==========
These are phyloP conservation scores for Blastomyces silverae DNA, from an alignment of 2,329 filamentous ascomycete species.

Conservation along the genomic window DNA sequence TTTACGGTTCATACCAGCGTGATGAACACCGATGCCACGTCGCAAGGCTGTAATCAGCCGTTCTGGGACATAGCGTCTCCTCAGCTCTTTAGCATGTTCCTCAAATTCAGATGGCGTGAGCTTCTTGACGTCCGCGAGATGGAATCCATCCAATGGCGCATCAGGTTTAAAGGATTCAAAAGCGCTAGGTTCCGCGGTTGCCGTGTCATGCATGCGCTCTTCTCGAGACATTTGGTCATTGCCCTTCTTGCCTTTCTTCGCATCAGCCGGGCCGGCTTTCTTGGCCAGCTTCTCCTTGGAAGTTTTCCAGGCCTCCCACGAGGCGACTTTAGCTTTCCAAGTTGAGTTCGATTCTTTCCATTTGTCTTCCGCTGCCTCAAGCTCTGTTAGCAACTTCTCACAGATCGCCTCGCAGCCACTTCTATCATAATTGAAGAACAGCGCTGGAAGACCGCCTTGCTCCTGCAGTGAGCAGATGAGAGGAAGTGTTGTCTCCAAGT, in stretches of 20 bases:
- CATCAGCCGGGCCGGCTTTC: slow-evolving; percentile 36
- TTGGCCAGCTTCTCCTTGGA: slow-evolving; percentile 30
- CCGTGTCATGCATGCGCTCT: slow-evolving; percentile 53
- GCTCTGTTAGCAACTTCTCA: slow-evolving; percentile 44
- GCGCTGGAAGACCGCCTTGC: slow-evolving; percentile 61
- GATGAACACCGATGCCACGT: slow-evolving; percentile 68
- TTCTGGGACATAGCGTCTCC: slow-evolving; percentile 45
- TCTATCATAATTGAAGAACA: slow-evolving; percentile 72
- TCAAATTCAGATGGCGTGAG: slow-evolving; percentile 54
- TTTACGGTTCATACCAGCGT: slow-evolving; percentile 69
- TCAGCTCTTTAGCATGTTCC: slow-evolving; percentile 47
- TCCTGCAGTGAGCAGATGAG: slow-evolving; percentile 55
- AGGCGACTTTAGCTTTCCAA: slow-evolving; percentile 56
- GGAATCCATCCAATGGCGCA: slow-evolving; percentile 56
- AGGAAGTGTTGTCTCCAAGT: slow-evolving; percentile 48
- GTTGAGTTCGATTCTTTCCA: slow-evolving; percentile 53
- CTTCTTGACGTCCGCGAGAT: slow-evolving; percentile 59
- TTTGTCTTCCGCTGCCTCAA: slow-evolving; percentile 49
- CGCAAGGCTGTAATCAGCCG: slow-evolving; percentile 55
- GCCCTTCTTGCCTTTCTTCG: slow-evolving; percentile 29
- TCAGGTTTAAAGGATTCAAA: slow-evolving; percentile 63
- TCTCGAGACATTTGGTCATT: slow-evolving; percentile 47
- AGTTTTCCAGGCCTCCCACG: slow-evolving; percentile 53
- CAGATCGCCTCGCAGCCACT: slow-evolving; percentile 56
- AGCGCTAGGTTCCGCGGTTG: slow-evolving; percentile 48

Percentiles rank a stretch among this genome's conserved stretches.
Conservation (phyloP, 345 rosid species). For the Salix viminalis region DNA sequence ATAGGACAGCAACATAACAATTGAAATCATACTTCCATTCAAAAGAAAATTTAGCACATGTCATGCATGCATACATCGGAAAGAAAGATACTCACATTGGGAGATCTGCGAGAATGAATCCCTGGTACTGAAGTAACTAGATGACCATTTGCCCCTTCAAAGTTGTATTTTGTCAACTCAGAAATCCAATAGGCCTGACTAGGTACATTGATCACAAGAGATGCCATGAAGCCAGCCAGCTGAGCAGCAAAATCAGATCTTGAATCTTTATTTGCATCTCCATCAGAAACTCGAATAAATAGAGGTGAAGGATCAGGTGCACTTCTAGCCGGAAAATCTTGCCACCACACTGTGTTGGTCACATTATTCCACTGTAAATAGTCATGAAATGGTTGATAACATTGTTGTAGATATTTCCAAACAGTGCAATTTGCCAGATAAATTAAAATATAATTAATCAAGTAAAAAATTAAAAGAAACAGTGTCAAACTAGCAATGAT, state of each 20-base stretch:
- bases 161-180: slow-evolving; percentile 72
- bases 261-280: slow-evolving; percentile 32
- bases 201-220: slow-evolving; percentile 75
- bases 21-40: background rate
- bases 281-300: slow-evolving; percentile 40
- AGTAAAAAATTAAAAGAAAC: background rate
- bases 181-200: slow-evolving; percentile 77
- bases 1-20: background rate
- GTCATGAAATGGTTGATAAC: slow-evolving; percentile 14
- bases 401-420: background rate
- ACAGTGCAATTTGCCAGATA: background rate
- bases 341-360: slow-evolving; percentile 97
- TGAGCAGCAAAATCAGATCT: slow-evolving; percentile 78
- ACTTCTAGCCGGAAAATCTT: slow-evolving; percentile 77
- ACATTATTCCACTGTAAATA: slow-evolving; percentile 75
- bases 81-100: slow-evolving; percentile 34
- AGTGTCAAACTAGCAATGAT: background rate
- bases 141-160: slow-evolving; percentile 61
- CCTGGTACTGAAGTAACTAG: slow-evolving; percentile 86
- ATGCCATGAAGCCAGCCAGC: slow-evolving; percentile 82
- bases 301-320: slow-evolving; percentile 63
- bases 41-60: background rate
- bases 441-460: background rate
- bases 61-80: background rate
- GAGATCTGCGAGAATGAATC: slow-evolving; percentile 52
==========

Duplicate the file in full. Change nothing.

These are phyloP conservation scores for Blastomyces silverae DNA, from an alignment of 2,329 filamentous ascomycete species.

Conservation along the genomic window DNA sequence TTTACGGTTCATACCAGCGTGATGAACACCGATGCCACGTCGCAAGGCTGTAATCAGCCGTTCTGGGACATAGCGTCTCCTCAGCTCTTTAGCATGTTCCTCAAATTCAGATGGCGTGAGCTTCTTGACGTCCGCGAGATGGAATCCATCCAATGGCGCATCAGGTTTAAAGGATTCAAAAGCGCTAGGTTCCGCGGTTGCCGTGTCATGCATGCGCTCTTCTCGAGACATTTGGTCATTGCCCTTCTTGCCTTTCTTCGCATCAGCCGGGCCGGCTTTCTTGGCCAGCTTCTCCTTGGAAGTTTTCCAGGCCTCCCACGAGGCGACTTTAGCTTTCCAAGTTGAGTTCGATTCTTTCCATTTGTCTTCCGCTGCCTCAAGCTCTGTTAGCAACTTCTCACAGATCGCCTCGCAGCCACTTCTATCATAATTGAAGAACAGCGCTGGAAGACCGCCTTGCTCCTGCAGTGAGCAGATGAGAGGAAGTGTTGTCTCCAAGT, in stretches of 20 bases:
- CATCAGCCGGGCCGGCTTTC: slow-evolving; percentile 36
- TTGGCCAGCTTCTCCTTGGA: slow-evolving; percentile 30
- CCGTGTCATGCATGCGCTCT: slow-evolving; percentile 53
- GCTCTGTTAGCAACTTCTCA: slow-evolving; percentile 44
- GCGCTGGAAGACCGCCTTGC: slow-evolving; percentile 61
- GATGAACACCGATGCCACGT: slow-evolving; percentile 68
- TTCTGGGACATAGCGTCTCC: slow-evolving; percentile 45
- TCTATCATAATTGAAGAACA: slow-evolving; percentile 72
- TCAAATTCAGATGGCGTGAG: slow-evolving; percentile 54
- TTTACGGTTCATACCAGCGT: slow-evolving; percentile 69
- TCAGCTCTTTAGCATGTTCC: slow-evolving; percentile 47
- TCCTGCAGTGAGCAGATGAG: slow-evolving; percentile 55
- AGGCGACTTTAGCTTTCCAA: slow-evolving; percentile 56
- GGAATCCATCCAATGGCGCA: slow-evolving; percentile 56
- AGGAAGTGTTGTCTCCAAGT: slow-evolving; percentile 48
- GTTGAGTTCGATTCTTTCCA: slow-evolving; percentile 53
- CTTCTTGACGTCCGCGAGAT: slow-evolving; percentile 59
- TTTGTCTTCCGCTGCCTCAA: slow-evolving; percentile 49
- CGCAAGGCTGTAATCAGCCG: slow-evolving; percentile 55
- GCCCTTCTTGCCTTTCTTCG: slow-evolving; percentile 29
- TCAGGTTTAAAGGATTCAAA: slow-evolving; percentile 63
- TCTCGAGACATTTGGTCATT: slow-evolving; percentile 47
- AGTTTTCCAGGCCTCCCACG: slow-evolving; percentile 53
- CAGATCGCCTCGCAGCCACT: slow-evolving; percentile 56
- AGCGCTAGGTTCCGCGGTTG: slow-evolving; percentile 48

Percentiles rank a stretch among this genome's conserved stretches.
Conservation (phyloP, 345 rosid species). For the Salix viminalis region DNA sequence ATAGGACAGCAACATAACAATTGAAATCATACTTCCATTCAAAAGAAAATTTAGCACATGTCATGCATGCATACATCGGAAAGAAAGATACTCACATTGGGAGATCTGCGAGAATGAATCCCTGGTACTGAAGTAACTAGATGACCATTTGCCCCTTCAAAGTTGTATTTTGTCAACTCAGAAATCCAATAGGCCTGACTAGGTACATTGATCACAAGAGATGCCATGAAGCCAGCCAGCTGAGCAGCAAAATCAGATCTTGAATCTTTATTTGCATCTCCATCAGAAACTCGAATAAATAGAGGTGAAGGATCAGGTGCACTTCTAGCCGGAAAATCTTGCCACCACACTGTGTTGGTCACATTATTCCACTGTAAATAGTCATGAAATGGTTGATAACATTGTTGTAGATATTTCCAAACAGTGCAATTTGCCAGATAAATTAAAATATAATTAATCAAGTAAAAAATTAAAAGAAACAGTGTCAAACTAGCAATGAT, state of each 20-base stretch:
- bases 161-180: slow-evolving; percentile 72
- bases 261-280: slow-evolving; percentile 32
- bases 201-220: slow-evolving; percentile 75
- bases 21-40: background rate
- bases 281-300: slow-evolving; percentile 40
- AGTAAAAAATTAAAAGAAAC: background rate
- bases 181-200: slow-evolving; percentile 77
- bases 1-20: background rate
- GTCATGAAATGGTTGATAAC: slow-evolving; percentile 14
- bases 401-420: background rate
- ACAGTGCAATTTGCCAGATA: background rate
- bases 341-360: slow-evolving; percentile 97
- TGAGCAGCAAAATCAGATCT: slow-evolving; percentile 78
- ACTTCTAGCCGGAAAATCTT: slow-evolving; percentile 77
- ACATTATTCCACTGTAAATA: slow-evolving; percentile 75
- bases 81-100: slow-evolving; percentile 34
- AGTGTCAAACTAGCAATGAT: background rate
- bases 141-160: slow-evolving; percentile 61
- CCTGGTACTGAAGTAACTAG: slow-evolving; percentile 86
- ATGCCATGAAGCCAGCCAGC: slow-evolving; percentile 82
- bases 301-320: slow-evolving; percentile 63
- bases 41-60: background rate
- bases 441-460: background rate
- bases 61-80: background rate
- GAGATCTGCGAGAATGAATC: slow-evolving; percentile 52